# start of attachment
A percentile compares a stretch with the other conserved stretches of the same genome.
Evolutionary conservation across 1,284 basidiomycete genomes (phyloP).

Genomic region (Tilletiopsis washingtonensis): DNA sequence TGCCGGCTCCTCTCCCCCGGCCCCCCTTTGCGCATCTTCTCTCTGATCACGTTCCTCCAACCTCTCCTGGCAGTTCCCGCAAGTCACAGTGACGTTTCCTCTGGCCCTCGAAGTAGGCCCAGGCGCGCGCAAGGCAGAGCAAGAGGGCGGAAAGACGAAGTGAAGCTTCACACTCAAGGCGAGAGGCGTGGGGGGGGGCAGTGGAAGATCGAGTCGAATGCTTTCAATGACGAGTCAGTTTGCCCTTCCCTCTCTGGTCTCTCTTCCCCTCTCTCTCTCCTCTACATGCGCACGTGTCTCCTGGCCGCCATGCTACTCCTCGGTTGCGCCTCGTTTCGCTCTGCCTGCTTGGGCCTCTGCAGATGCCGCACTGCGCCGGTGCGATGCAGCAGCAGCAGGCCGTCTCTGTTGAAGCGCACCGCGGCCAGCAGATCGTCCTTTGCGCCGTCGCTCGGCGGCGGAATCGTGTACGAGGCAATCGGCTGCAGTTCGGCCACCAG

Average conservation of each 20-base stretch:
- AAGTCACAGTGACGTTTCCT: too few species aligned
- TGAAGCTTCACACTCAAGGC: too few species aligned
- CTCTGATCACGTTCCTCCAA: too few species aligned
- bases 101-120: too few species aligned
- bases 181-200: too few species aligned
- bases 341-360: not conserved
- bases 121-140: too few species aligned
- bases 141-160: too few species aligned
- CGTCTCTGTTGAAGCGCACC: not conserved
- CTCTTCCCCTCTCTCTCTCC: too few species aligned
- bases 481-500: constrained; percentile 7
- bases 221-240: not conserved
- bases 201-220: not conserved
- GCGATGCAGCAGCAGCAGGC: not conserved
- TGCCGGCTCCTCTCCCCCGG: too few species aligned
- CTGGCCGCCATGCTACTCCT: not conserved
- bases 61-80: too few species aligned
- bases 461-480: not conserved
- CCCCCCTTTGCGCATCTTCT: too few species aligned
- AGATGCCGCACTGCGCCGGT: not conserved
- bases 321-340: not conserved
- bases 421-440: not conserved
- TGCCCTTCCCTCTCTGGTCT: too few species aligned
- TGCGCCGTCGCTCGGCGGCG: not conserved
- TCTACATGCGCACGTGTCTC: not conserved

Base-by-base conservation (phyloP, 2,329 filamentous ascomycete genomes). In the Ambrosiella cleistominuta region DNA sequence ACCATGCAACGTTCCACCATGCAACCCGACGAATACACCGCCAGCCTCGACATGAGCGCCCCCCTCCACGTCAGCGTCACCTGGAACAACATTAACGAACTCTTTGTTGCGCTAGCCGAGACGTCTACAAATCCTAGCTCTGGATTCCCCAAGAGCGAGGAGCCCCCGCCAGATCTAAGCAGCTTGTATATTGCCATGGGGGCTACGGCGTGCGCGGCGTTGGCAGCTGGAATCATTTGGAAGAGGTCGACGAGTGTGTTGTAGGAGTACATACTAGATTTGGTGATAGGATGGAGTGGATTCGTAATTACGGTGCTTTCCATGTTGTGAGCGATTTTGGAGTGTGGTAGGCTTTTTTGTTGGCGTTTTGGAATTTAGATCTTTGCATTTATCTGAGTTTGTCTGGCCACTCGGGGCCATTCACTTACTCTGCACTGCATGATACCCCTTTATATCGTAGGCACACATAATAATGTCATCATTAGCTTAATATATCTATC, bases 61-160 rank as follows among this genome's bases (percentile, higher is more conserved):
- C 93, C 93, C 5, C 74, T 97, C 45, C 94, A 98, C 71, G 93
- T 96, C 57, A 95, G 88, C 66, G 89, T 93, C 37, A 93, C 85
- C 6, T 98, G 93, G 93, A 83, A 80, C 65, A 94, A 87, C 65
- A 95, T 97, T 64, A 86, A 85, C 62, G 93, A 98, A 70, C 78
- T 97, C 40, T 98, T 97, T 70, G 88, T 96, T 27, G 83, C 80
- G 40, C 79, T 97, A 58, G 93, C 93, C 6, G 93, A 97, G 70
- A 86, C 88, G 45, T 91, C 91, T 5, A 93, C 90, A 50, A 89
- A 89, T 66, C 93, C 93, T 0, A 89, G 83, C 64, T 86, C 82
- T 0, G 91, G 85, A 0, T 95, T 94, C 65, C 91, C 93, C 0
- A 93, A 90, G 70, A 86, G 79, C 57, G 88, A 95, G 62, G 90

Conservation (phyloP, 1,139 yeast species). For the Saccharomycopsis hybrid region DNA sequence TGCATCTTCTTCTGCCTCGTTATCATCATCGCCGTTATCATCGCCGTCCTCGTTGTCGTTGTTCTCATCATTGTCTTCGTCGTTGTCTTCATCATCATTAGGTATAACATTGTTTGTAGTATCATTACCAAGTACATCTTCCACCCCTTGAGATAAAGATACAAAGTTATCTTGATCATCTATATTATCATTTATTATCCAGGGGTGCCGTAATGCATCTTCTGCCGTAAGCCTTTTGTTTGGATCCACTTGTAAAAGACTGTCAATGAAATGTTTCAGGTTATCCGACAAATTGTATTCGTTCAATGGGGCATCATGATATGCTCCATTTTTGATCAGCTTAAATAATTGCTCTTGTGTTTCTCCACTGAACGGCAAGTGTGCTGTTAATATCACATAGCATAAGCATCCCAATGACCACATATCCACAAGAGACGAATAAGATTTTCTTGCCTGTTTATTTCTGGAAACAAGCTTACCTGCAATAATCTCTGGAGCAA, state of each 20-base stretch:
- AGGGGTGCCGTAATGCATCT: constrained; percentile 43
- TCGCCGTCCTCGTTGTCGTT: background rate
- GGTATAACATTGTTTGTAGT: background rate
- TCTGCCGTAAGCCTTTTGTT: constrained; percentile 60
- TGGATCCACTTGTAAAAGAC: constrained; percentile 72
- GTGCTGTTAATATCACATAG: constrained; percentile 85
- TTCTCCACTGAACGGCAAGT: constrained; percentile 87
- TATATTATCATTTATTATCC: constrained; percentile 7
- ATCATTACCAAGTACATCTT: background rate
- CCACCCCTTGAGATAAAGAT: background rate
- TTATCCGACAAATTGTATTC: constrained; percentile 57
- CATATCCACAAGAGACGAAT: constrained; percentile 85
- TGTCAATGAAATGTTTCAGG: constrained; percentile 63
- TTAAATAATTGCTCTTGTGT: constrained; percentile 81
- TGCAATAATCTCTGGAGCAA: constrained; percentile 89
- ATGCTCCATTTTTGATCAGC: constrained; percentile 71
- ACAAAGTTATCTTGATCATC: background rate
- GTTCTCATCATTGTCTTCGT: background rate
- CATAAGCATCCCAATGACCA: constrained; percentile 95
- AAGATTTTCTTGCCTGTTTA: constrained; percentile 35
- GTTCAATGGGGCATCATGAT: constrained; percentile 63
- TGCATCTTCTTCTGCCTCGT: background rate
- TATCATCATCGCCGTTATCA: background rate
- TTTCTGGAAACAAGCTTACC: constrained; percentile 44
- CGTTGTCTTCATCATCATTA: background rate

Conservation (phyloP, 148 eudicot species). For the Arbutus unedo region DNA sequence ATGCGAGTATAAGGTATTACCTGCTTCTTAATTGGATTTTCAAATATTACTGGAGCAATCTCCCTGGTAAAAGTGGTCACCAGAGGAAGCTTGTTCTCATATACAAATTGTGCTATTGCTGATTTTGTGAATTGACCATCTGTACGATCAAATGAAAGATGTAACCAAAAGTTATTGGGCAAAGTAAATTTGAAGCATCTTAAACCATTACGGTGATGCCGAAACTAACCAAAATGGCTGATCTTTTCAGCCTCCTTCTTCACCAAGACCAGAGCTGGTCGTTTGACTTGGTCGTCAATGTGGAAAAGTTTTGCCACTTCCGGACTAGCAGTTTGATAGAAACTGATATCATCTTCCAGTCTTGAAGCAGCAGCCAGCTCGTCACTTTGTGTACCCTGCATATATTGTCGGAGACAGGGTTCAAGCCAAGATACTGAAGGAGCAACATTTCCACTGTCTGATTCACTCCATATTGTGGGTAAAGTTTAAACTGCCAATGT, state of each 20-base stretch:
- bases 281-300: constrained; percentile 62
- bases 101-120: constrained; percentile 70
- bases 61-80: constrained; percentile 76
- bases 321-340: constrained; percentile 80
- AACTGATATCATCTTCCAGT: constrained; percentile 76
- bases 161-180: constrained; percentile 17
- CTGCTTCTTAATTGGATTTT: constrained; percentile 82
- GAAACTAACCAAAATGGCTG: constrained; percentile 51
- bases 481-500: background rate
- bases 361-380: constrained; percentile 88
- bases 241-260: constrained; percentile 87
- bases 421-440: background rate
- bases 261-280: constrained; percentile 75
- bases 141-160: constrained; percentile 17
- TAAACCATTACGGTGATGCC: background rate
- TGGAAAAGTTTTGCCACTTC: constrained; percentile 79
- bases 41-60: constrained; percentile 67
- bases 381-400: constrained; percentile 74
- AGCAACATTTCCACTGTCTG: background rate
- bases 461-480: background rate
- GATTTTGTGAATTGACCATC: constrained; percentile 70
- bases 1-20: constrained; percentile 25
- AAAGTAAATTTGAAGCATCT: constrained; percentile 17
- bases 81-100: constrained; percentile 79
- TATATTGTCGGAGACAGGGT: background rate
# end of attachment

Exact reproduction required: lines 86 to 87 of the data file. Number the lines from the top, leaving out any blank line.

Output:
- AGCAACATTTCCACTGTCTG: background rate
- bases 461-480: background rate